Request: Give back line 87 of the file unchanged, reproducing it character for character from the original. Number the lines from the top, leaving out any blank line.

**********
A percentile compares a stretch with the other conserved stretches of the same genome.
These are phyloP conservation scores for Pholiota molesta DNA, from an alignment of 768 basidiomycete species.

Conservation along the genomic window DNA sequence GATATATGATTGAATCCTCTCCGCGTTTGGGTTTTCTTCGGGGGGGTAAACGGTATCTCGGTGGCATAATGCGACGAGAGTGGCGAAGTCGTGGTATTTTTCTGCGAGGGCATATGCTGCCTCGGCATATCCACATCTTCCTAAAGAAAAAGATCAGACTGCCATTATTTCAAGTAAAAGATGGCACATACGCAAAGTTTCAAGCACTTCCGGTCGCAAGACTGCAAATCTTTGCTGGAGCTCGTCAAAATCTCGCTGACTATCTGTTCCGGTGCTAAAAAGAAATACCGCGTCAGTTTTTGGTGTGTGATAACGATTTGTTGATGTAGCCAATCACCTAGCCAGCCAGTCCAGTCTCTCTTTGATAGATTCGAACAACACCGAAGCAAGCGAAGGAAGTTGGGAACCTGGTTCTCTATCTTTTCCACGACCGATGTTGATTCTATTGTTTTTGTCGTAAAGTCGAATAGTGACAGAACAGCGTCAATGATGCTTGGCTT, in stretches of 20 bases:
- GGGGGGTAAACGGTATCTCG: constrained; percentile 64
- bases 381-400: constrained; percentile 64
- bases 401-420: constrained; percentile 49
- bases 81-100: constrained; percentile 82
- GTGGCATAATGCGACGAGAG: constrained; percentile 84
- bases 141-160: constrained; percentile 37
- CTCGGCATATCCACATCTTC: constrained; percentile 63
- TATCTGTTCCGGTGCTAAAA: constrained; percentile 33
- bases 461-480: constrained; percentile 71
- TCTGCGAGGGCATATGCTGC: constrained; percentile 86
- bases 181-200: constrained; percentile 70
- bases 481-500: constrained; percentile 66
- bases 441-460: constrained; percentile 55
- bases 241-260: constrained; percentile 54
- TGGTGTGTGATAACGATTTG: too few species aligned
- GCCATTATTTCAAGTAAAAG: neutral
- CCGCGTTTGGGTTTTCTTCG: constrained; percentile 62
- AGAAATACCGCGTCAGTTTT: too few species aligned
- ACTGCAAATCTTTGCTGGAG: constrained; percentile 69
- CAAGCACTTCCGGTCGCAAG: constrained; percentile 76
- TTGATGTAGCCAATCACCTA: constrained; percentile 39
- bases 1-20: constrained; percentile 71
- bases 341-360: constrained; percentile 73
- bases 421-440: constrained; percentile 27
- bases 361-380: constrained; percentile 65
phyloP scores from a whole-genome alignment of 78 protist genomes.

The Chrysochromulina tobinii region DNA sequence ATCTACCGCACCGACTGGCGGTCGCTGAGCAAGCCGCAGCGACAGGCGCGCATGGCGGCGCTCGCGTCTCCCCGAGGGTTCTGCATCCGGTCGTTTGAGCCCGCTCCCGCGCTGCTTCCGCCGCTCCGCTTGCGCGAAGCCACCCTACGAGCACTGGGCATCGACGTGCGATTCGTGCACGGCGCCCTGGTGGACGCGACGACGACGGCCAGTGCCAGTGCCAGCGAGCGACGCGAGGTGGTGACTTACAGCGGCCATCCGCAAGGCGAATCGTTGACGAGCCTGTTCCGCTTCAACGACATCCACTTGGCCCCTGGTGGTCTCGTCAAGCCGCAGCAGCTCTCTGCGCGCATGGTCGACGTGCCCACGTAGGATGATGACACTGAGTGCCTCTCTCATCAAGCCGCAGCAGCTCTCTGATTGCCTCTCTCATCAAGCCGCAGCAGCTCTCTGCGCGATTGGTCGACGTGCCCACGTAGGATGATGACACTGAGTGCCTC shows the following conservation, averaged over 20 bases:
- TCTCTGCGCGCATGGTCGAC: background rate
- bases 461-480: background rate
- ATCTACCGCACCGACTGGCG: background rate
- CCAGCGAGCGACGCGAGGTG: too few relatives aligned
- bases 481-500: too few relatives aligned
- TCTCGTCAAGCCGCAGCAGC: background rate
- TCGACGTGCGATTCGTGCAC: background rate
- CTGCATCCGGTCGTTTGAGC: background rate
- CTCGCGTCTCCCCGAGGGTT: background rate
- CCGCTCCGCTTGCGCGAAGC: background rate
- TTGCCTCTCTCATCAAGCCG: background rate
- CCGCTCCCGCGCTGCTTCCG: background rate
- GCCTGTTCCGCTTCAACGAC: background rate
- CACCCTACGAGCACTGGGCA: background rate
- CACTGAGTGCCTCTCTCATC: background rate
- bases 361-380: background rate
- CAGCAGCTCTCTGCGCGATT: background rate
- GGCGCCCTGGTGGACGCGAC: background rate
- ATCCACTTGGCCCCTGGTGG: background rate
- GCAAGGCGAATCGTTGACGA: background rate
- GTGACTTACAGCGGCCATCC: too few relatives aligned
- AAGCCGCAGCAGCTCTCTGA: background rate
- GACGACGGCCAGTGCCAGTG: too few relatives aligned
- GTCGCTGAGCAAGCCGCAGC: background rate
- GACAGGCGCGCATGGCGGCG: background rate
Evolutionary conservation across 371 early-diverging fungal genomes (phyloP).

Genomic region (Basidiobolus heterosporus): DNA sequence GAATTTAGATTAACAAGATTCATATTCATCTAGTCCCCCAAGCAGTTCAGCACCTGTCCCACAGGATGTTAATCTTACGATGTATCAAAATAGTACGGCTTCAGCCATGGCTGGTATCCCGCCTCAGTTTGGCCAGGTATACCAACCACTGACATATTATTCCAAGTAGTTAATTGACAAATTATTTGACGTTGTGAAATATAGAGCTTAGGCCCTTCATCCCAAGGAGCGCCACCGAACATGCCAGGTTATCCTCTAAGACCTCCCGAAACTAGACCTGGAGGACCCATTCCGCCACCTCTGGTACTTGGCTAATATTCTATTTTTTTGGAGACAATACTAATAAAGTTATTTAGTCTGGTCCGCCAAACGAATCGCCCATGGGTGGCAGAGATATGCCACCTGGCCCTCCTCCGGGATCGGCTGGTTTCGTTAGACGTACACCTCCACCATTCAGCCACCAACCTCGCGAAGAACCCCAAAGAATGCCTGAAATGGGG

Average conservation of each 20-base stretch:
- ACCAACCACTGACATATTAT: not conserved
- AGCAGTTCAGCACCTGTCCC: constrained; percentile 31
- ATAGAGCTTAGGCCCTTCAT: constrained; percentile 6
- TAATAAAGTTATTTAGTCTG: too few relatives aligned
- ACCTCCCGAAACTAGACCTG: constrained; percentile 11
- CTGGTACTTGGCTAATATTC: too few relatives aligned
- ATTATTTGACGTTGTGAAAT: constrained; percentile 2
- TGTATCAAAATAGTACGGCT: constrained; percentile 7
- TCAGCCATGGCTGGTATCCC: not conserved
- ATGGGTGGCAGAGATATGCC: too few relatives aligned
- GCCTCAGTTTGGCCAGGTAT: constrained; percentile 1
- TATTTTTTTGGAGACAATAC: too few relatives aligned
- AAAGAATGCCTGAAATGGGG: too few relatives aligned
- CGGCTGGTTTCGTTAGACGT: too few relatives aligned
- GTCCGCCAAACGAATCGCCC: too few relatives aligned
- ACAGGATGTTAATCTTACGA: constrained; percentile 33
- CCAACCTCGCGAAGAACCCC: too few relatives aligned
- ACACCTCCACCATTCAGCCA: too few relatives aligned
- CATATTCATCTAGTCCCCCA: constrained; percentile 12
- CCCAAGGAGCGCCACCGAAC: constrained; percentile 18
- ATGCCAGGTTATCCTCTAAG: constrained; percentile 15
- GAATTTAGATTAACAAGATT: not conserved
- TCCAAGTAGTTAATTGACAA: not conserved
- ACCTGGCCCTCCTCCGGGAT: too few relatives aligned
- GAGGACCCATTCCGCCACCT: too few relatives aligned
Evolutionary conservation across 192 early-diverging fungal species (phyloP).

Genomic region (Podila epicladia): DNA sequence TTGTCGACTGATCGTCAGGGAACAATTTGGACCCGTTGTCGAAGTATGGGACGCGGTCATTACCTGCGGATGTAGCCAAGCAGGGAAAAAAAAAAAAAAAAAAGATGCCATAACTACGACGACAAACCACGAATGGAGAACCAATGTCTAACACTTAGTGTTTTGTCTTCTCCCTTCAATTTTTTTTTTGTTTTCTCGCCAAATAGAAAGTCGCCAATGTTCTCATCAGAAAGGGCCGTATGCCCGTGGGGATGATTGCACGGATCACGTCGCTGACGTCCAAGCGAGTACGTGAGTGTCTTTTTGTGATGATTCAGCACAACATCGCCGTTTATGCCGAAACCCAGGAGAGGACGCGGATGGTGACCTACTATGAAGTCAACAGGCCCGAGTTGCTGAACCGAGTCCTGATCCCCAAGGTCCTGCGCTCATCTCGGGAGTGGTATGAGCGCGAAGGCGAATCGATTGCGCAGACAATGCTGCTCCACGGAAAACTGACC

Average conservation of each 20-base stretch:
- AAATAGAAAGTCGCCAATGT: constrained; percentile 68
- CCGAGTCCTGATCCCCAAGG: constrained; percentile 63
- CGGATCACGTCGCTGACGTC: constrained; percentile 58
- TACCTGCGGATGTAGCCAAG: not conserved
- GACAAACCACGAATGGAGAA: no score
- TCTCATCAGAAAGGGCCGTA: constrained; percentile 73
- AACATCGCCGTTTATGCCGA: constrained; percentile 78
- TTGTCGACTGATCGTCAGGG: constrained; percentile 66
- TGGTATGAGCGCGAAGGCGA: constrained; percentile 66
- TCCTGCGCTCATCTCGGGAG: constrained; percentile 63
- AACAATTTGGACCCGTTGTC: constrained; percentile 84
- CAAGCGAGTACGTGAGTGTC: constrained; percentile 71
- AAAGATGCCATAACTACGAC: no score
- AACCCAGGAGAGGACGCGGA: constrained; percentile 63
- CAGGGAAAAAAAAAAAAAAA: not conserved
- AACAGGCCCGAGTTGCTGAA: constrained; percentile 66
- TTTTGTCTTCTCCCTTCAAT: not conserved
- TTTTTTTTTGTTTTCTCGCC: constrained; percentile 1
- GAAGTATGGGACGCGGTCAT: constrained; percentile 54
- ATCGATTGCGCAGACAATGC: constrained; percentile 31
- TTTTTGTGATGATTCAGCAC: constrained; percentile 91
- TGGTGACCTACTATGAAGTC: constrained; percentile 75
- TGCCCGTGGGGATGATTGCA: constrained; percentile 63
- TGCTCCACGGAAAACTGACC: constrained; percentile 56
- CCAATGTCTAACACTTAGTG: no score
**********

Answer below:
- AAATAGAAAGTCGCCAATGT: constrained; percentile 68